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jesselillis

Unsafe to climb on one double rope?

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I occasionally climb alpine climbs with one (not two) double (aka: half) rope. 60m, 8.1-8.5mm (depending on who owns them). Is this unsafe?

 

I gather that a second rope (of any diameter) offers a margin of safety in the event of catastrophic rope failure- either when rock fall cuts a rope, or a rope is cut over a sharp edge during a lead fall (I don't think either happens often).

 

I also gather that folks like to have two ropes for double length rappels. I tend to avoid these as I have a knack for getting ropes (especialy skinny ones!) stuck.

 

So in the absense of catastropic failure (would those failures really be so much less likely on a rope rated as a 'single'?) and acknowledging the inability for long rappels, are there other reasons (I'm primarily looking for reasons related to safety, not convenience or economy of rope life) to avoid climbing with just one double rope?

 

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If you have to bivouac, a thicker rope makes for a warmer blanket and for that reason would be safer for cold weather climbs as you would have more material with which to use as insulation to stave of hypothermia.

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Well, one double/half rope isn't designed to be used alone. Not that many people don't do it. I like the beal jokers because they are designed to be used as twins/half or singles. Very durable as well. Great for routes where many raps are needed, the route is meandering and longer routes where you want to have options.

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Have you ever taken a long fall on a thin rope? I have and the rope stretch is a LOT more than a single rope (obviously). Still a great option for alpine terrain, though.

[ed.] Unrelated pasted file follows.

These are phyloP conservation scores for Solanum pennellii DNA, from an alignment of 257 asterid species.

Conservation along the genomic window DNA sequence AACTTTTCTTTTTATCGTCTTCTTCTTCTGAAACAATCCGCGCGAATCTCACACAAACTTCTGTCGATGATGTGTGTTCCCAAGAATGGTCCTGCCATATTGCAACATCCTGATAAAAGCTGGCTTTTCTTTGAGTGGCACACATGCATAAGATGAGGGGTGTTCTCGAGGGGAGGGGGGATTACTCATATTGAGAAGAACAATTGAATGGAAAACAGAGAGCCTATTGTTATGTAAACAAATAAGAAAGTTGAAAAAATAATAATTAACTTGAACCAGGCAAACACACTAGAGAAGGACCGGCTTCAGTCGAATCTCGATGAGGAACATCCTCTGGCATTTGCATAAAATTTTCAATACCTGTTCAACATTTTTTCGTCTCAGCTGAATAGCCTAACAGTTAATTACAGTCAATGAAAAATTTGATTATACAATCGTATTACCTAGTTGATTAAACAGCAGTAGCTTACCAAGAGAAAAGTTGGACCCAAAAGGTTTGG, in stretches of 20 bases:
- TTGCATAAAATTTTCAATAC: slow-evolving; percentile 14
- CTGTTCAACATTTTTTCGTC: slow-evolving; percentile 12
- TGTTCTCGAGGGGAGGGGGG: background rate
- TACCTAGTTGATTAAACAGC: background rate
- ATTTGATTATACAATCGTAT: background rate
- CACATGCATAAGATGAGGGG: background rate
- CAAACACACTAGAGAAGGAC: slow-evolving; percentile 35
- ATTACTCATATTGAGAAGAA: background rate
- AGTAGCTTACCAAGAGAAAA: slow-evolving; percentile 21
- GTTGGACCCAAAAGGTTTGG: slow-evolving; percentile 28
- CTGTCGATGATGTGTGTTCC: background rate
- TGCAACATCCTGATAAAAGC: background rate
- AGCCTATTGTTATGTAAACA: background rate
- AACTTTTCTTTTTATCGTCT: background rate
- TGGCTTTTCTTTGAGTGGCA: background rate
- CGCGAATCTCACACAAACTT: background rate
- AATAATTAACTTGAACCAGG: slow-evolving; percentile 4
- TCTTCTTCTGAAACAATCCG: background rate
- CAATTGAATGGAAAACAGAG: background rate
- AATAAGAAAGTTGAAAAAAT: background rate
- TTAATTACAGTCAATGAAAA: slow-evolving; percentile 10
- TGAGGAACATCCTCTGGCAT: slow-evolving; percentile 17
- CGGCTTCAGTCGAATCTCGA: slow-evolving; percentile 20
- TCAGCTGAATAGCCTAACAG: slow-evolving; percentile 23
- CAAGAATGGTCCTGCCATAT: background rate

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You haven't said why you choose to climb on a single half rope?

 

Yes, catastrophic failure is more likely when using a rope in a capacity for which it is not rated. Climbing on a single half rope is fundamentally unsafe.

 

I've done this a few times when weight and volume are a concern, and only when I'm very confident I won't be falling and the rope is primarily intended for the safety of the follower. If you wind up on harder terrain than you expected you have the option of doubling it up and climbing half pitches.

 

One of my partners still tells the tale of the time I broke out a "ball of yarn" to lead the technical bit on the West Ridge of Stuart. :laf:

 

 

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Yes, catastrophic failure is more likely when using a rope in a capacity for which it is not rated. Climbing on a single half rope is fundamentally unsafe.

 

half ropes are rated for single strand falls.

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Half ropes are tested with a 55 kg weight for 5 drops, single ropes with an 80 kg weight for 5 drops. As a single strand, half ropes are expected to sustain roughly 2 falls with a 80 kg weight, which they calculate is the equivalent of 5 falls with the lesser weight. For those of us who aren't Canadian, 55 kg is 121 lbs.

 

So, they're tested as single strands, but its not the same as being rated for a single strand. If it was rated as a single strand, they'd call it a single rope. Used as a single strand, a half rope is significantly weaker than a single rope.

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Mammut gives you 15-16 falls on a single strand at 55kg before they suggest you retire.

 

I think the point here is that if you do go light and you do fall then the rope will not break unless you cut it.

 

But your right its not rated as a single...but then if you use doubles for wandering routes your often climbing on a single...basically dont fall :)

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Wow, good on Mammut. I think I pulled my info from Beal, though come to think of it they were generally talking about UIAA requirements rather than actual test results. I don't think I've been 55kg since I was 11 though.

 

You're right that rope breakage is almost never the failure point, but cutting is a much higher probability. Climbing on a single strand of a half rope is a viable approach to going light, and certainly you've got the experience to make that judgment call, I just didn't want our OP, who seems less experienced, to assume it's of no consequence.

 

"Basically don't fall" is an excellent and recommended approach to alpine climbing in general. :laf: